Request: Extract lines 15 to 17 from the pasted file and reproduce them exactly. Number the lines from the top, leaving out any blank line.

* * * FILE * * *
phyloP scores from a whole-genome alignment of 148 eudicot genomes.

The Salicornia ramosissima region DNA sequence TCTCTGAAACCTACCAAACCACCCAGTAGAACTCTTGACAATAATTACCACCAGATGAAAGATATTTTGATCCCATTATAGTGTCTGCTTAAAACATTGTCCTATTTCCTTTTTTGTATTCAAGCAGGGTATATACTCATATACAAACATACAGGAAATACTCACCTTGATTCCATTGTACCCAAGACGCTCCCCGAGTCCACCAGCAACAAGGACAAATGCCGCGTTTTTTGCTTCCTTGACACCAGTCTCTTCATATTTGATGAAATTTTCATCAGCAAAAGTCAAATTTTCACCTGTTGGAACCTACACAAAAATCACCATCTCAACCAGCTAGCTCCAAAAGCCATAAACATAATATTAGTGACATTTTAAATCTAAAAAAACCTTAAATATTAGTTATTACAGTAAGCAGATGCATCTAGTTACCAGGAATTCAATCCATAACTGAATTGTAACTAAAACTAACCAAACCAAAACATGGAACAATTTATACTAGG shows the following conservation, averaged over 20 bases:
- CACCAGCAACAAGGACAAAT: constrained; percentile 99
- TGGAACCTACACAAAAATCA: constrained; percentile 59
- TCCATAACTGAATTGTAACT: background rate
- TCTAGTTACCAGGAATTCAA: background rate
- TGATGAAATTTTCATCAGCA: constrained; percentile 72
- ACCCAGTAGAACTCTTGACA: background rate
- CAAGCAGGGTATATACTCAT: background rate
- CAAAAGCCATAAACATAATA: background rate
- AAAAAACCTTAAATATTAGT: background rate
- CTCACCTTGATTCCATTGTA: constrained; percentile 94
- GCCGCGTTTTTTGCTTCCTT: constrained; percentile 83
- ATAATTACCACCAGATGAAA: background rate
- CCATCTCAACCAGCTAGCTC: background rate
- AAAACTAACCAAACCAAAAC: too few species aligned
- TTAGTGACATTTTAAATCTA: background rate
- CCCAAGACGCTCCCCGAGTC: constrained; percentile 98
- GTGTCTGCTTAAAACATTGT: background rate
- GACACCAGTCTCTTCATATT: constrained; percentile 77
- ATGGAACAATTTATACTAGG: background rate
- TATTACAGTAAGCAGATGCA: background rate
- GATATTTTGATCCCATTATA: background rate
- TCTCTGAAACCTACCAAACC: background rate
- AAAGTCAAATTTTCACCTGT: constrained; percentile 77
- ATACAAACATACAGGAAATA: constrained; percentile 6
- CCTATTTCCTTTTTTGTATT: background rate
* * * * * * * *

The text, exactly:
- CCATCTCAACCAGCTAGCTC: background rate
- AAAACTAACCAAACCAAAAC: too few species aligned
- TTAGTGACATTTTAAATCTA: background rate